That would be more than enough to wipe out economic gains in a country that is 96 percent uninahitable desert. Already the population density in Egypt's inhabited areas is one of the highest in the world and Egypt is a major importer of basic foodstuffs.

Impatient with the government's halfhearted family planning effort, the international leaders who keep the Eguptian economy afloat are putting on pressure for an expanded campaign.

The U.S. Agency for International Development is drafting specific recommendations to government agencies suggesting how they can improve their performance and even calling for changes in some Egyptian laws to faciliate birth control programs.

AID has been supplying condoms, in bright colors aimed at making them more attractive to potential users, but officials admit that many of these have found their way into the black-market for sale in countries where they are not legal.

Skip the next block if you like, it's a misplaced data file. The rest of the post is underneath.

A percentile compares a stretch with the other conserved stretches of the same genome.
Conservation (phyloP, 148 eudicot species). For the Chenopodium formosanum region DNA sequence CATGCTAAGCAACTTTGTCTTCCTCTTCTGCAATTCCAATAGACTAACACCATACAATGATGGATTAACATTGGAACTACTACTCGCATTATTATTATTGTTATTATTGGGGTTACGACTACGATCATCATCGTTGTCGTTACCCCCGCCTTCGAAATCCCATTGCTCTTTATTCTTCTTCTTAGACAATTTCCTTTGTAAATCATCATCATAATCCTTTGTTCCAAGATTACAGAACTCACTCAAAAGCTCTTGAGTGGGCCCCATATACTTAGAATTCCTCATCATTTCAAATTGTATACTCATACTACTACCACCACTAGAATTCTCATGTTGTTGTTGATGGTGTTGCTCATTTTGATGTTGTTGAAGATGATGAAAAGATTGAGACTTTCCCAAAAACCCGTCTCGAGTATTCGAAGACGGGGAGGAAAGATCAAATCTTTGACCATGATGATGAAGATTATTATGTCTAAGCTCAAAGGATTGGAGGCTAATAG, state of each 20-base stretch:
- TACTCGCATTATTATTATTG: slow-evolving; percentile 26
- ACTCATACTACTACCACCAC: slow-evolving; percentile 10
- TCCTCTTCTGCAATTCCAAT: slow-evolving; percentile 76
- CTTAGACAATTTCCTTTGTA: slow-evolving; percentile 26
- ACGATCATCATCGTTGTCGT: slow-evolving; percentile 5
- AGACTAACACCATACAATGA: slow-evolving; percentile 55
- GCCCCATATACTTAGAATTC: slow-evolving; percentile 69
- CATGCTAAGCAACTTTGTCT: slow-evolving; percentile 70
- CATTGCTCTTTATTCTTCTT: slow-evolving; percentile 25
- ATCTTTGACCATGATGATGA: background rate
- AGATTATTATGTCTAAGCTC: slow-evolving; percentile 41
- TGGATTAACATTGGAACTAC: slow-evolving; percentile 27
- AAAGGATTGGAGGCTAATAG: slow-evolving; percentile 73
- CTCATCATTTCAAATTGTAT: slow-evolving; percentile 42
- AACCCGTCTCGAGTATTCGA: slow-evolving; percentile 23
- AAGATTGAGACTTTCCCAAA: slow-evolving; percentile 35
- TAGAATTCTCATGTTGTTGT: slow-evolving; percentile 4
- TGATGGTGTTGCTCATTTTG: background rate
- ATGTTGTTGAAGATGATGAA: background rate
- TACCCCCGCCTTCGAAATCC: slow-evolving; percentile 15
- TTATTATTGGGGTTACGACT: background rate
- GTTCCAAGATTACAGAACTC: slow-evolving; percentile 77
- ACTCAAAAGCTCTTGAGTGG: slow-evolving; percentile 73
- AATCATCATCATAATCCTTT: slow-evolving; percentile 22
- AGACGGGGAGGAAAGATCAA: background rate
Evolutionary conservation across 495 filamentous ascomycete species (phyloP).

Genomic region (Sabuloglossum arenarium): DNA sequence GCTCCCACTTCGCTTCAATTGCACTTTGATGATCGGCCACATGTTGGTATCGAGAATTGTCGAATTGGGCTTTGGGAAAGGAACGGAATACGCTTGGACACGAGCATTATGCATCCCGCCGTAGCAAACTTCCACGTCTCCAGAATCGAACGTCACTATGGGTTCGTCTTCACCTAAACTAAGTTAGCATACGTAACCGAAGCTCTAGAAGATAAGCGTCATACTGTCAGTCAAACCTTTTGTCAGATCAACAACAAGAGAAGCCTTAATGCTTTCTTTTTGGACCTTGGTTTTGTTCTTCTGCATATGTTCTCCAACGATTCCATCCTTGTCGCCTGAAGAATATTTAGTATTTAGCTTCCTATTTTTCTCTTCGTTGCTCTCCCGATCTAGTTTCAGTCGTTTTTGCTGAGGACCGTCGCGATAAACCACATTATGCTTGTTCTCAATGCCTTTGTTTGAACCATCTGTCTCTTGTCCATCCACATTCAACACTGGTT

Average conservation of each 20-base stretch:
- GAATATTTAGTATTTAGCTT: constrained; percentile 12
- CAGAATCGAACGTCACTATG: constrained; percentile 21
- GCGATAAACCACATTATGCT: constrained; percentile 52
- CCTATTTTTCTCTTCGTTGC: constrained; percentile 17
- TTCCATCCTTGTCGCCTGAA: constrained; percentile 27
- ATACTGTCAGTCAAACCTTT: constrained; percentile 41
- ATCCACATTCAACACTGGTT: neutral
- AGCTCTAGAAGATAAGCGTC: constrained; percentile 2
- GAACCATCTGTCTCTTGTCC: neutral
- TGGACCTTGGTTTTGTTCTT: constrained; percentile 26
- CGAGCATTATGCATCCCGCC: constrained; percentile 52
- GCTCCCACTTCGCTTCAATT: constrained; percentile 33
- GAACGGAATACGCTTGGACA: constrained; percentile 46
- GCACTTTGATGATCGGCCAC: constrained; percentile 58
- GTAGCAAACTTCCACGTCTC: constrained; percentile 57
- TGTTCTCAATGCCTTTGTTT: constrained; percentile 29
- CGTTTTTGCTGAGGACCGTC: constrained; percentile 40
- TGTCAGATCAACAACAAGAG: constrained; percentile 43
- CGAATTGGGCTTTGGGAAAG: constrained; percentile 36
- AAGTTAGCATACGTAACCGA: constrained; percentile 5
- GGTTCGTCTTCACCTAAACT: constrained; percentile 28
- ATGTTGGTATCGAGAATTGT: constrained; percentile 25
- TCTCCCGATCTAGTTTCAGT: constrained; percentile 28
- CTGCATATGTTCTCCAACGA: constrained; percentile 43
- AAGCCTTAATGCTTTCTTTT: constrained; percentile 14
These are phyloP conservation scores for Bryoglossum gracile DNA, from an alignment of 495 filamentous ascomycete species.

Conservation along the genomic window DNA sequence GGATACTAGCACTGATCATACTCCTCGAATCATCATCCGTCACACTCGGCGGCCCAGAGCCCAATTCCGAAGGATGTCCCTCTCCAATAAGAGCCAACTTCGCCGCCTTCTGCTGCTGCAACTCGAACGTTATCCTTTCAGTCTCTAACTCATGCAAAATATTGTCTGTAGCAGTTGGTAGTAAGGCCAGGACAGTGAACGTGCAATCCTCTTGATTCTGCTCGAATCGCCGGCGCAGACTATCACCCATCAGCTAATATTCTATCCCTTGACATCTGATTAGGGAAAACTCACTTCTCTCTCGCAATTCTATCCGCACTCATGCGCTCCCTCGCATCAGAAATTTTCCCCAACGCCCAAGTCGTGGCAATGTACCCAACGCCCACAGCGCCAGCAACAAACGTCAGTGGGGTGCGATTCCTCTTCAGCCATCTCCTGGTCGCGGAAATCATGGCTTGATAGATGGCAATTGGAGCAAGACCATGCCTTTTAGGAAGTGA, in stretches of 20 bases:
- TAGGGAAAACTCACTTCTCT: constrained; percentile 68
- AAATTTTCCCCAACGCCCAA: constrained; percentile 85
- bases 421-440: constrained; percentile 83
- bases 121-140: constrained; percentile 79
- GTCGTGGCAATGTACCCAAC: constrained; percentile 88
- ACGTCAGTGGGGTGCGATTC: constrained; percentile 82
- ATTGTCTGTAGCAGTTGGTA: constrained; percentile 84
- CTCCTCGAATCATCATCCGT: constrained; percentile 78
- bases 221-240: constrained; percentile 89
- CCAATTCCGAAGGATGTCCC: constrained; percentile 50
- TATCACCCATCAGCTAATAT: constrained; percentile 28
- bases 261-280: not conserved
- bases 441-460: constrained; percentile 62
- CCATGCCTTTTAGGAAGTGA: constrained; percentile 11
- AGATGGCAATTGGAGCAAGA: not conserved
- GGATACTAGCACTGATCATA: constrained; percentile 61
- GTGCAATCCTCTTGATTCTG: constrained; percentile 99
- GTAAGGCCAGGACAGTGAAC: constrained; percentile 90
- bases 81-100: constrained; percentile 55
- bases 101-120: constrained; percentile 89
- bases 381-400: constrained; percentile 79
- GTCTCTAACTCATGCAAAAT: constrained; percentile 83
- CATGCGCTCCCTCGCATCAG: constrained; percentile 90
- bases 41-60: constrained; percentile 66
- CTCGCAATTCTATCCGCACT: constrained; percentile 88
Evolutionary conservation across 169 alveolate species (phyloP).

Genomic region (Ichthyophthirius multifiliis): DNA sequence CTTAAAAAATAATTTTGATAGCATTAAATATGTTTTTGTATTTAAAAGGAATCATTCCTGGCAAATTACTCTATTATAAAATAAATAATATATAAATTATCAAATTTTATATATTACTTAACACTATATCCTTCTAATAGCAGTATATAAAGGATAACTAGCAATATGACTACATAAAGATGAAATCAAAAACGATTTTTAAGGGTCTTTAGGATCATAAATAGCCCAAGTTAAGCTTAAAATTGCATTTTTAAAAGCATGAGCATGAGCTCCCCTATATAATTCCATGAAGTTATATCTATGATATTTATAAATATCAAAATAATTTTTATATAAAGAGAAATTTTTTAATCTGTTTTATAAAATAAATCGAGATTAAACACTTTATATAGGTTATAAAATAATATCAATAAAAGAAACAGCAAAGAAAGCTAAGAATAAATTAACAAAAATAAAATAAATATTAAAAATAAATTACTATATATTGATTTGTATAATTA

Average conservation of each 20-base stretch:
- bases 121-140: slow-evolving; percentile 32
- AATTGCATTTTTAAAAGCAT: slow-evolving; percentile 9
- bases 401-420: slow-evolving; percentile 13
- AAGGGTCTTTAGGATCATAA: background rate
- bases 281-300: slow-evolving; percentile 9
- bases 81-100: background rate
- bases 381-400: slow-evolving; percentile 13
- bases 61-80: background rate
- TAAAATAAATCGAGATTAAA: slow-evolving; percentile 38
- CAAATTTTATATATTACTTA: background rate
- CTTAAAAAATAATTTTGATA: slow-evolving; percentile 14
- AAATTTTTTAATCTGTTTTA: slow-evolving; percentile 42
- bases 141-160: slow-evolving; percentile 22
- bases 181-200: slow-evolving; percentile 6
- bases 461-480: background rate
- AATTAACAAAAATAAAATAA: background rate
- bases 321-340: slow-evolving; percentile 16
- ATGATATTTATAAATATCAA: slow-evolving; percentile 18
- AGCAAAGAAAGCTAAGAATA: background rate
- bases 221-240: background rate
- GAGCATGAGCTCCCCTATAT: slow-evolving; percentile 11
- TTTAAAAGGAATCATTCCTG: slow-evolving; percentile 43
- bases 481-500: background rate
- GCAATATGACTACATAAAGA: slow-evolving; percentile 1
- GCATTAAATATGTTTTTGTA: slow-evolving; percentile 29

Now AID is stepping up its participation embarking on an $17 million program that focuses on one administrative region and includes the training of field personnel. The World Bank has agreed to finance a $30 million program in five other regions.

Their task is a formidable one. Experts here say that population growth trends tend to vary for economic and social reasons, not according to government policy. It appears that not enough people have been persuaded that they would gain from holding down the number of children.

The birth rate which was a stagering 43 per thousand in the 1960s, nearly three times that the United States, dropped to 34.6 per thousand by 1972. But experts say that was because of the social disruption caused by the disastrous 1967 war. This has been offset by a "baby boom" since the 1973 war that has brought the rate back up about 39 per thousand.

The 1976 census showed the population growing by 2.3 percent a year, and a recent survey indicates it is actually closer to 2.64 percent. That is despite the facts that annually more than a hundred thousands babies die in their first year and that hundreds of thousands of young Egyptians are deferring marriage because of the country's housing shortage.